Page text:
The news today is that Myrtle has made “The List” — CQI Magazine’s list of must-read books. This is thrilling news indeed and we are very grateful.
At the end of the year, I also want to warmly acknowledge:
Reviewers and journalists who’ve shone a spotlight on Myrtle the Purple Turtle and helped make it a bestseller
Book-buyers who purchased a copy for their family, friends, local schools, libraries and charities — and some who sent me such delightful photos
Teachers who are using Myrtle to instil in their students the value of compassion, respect, self-acceptance and friendship
Librarians who have bought copies of the book for their members
All of you who have supported my family and illustrator Jo Robinson along our unusual journey to publishing the story of Myrtle. That includes you — my blogging, Facebook and Twitter friends, who have cheered us on.
I’m moving at the speed of turtles this week (to quote Oscar at Hermit’s Door), but it’s been a turtally wonderful time for Myrtle (to quote Gallivanta).
First: Is this not the sweetest face?
Meet Aggiliki, 6, whose photo was taken by mom Theano, of Whitby, Ontario. Thank you, Theano and Aggiliki, for this delightful photo, and for loving Myrtle the Purple Turtle!
Second: Myrtle has been translated into French, thanks to Jean Long and Jessica Charnock.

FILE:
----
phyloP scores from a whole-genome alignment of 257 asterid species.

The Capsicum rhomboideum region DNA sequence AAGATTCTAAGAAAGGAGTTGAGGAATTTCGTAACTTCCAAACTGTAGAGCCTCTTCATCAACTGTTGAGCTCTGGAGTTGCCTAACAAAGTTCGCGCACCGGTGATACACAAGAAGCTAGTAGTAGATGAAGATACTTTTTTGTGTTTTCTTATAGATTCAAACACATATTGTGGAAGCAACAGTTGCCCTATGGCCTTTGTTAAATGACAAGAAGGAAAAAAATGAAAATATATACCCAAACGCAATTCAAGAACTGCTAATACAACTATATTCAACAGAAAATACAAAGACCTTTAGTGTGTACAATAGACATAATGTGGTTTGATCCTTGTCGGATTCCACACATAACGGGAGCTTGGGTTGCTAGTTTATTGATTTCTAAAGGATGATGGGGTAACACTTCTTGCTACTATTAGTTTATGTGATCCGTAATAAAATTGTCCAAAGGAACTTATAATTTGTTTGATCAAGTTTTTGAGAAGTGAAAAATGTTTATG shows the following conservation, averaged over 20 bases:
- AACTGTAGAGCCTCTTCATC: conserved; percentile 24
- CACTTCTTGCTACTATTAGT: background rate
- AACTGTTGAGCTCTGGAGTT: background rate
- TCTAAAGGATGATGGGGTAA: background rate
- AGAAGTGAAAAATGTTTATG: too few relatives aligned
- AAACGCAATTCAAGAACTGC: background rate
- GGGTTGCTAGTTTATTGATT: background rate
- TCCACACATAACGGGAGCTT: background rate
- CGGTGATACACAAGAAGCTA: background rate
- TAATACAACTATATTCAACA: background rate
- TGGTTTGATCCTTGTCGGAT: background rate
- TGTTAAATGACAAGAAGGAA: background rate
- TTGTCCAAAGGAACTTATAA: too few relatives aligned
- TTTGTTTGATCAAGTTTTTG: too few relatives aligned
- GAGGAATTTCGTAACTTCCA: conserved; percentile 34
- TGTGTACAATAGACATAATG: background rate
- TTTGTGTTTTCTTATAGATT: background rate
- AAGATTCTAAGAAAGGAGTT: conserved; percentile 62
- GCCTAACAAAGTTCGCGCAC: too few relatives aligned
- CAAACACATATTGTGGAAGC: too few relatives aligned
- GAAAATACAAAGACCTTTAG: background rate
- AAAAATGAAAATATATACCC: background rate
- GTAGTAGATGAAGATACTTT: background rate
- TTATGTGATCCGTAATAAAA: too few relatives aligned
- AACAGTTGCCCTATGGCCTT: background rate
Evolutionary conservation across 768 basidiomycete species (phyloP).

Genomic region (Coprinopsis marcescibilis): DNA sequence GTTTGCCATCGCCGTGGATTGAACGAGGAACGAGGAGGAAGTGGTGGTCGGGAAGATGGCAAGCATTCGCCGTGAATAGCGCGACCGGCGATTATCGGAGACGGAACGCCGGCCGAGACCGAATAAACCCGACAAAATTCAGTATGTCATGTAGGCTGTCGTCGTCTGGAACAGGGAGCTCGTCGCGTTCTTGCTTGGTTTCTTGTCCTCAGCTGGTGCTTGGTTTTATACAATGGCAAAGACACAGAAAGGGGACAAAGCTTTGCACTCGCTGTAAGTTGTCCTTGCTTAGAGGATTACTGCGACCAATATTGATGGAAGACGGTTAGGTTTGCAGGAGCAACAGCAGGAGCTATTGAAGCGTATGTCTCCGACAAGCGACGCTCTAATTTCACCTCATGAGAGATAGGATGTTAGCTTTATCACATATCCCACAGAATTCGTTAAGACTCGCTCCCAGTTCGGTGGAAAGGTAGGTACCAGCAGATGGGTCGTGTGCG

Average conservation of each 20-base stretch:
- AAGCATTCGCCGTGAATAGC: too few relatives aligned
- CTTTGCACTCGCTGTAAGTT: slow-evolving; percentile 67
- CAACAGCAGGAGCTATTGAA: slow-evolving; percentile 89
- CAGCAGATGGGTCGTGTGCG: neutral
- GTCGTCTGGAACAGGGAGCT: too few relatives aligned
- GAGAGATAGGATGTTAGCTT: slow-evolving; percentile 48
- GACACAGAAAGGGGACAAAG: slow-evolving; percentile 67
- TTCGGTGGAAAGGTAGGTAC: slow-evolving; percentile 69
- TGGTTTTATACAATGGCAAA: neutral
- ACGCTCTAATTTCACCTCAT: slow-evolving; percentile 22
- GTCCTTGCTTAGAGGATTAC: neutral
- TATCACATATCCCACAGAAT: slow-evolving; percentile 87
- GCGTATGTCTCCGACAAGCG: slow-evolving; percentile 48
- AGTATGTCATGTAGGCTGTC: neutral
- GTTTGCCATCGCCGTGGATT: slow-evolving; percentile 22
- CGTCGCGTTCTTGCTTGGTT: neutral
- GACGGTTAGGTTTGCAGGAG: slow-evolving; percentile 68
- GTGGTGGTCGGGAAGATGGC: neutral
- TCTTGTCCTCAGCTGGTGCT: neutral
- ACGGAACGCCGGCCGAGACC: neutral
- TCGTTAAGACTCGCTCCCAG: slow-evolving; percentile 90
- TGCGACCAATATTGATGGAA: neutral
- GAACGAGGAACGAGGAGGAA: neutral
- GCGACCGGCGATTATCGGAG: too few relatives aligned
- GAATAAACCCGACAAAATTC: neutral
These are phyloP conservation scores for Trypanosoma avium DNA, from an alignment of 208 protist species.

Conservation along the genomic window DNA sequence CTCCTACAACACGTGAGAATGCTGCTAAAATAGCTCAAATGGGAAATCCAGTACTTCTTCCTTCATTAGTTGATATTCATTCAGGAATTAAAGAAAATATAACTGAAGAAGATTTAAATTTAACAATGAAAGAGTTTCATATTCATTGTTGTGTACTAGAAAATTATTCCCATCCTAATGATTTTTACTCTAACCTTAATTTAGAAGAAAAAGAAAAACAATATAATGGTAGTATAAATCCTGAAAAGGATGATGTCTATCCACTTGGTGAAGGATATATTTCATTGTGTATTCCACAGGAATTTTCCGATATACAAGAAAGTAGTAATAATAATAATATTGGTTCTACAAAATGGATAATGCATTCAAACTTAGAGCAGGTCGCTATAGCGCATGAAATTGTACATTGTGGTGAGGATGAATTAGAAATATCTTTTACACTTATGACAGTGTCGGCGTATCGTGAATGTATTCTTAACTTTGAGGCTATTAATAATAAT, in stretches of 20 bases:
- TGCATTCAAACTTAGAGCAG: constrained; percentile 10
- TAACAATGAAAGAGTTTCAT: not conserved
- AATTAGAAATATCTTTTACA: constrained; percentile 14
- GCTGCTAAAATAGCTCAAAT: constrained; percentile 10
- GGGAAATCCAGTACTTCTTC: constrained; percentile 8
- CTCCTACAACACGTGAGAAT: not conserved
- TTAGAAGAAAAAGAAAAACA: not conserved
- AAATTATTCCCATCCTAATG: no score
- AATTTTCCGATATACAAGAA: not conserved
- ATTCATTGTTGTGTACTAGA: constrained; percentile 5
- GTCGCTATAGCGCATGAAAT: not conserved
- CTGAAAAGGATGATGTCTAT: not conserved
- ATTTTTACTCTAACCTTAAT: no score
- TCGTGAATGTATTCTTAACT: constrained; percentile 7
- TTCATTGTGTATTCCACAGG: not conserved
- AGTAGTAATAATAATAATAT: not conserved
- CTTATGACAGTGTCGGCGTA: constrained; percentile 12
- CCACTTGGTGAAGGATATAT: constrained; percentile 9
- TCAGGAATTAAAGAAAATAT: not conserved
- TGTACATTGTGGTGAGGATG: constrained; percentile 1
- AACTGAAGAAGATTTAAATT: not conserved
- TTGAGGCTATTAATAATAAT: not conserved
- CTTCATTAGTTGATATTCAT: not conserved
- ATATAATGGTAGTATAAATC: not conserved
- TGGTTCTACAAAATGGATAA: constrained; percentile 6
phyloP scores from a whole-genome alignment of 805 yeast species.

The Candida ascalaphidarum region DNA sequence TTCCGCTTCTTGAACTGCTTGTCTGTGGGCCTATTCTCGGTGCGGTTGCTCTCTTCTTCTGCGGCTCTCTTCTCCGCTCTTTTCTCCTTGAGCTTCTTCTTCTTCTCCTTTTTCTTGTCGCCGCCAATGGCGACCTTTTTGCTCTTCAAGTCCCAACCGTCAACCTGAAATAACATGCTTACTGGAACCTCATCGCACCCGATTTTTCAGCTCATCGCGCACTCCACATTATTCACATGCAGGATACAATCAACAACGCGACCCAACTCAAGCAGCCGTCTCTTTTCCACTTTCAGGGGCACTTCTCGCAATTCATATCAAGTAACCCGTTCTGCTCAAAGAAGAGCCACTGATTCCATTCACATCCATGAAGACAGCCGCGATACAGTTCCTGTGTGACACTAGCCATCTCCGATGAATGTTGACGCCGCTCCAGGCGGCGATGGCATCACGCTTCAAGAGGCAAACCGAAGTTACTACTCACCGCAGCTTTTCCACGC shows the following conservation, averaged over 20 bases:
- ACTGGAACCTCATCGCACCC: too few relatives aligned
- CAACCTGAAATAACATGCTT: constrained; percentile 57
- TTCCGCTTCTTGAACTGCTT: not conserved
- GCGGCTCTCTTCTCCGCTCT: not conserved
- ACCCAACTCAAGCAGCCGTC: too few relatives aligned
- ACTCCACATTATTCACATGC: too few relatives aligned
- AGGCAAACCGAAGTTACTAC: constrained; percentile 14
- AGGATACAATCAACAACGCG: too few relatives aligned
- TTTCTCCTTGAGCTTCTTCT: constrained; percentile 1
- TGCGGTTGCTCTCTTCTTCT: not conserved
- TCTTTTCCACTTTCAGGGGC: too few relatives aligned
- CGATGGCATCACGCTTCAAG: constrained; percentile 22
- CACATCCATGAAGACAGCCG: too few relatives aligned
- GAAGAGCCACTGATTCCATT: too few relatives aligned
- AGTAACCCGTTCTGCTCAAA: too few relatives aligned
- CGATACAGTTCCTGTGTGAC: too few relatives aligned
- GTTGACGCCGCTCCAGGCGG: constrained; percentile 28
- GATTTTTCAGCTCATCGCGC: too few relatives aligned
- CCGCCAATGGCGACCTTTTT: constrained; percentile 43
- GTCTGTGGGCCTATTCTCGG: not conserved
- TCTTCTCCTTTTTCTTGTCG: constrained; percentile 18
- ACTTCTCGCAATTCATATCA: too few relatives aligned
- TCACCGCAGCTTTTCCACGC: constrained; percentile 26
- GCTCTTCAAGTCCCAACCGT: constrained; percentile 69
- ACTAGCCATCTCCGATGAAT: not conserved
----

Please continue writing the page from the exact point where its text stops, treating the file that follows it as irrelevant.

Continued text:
When they first read Myrtle the Purple Turtle, Jessica noticed that Jean was translating the words into French as he read. They quickly offered to do a written translation for publication, and of course I said, “Yes, thank you very much!”
You may remember Jean and Jessica. A French-Canadian couple, he’s a former teacher and vice-principal, and she’s a former high fashion model, secretary and wine importer. Both are extremely creative (see my blog posts about their remarkable creations).
Myrtle will also get a French name! More on that later.
Third: At my family church, St. Thomas’ Anglican in the village of Brooklin (northeast of Toronto), 7 year old Makayla marched up to me this morning. She clearly and politely requested her very own copy of Myrtle, paid for it, and waited as I signed it.
It was part of a successful fundraising book-sale at St. Thomas’ today. Money raised will benefit the parish’s good works.
Fellow author Paul Mason also kindly contributed books to the sale. We both feel privileged to do this. Our families have both experienced the loving kindness for which this church is known.
Fourth, Myrtle has been blessed with more positive reviews. I’m over the moon with gratitude to these terrific bloggers who took the time to read Myrtle the Purple Turtle recently and review it. This is a magnificent gift and I thank you all:
And finally, an elegant, well-known friend of mine, who — to protect the guilty — shall only be identified as Rita D, decided to one-up my friend Mandy and me after we painted our fingernails purple. Yes, she had her toenails painted purple.
Having recently recovered from injuring her leg, Rita decided to celebrate by getting a pedicure, and she chose purple to honour Myrtle.
Mandy and I are pleased to be one-upped by you, Rita. Thank you!
So there we go. A series of events that have a certain purple turtle — and tons of loving kindness — in common.
Be well, my friends! Thanks always for being there.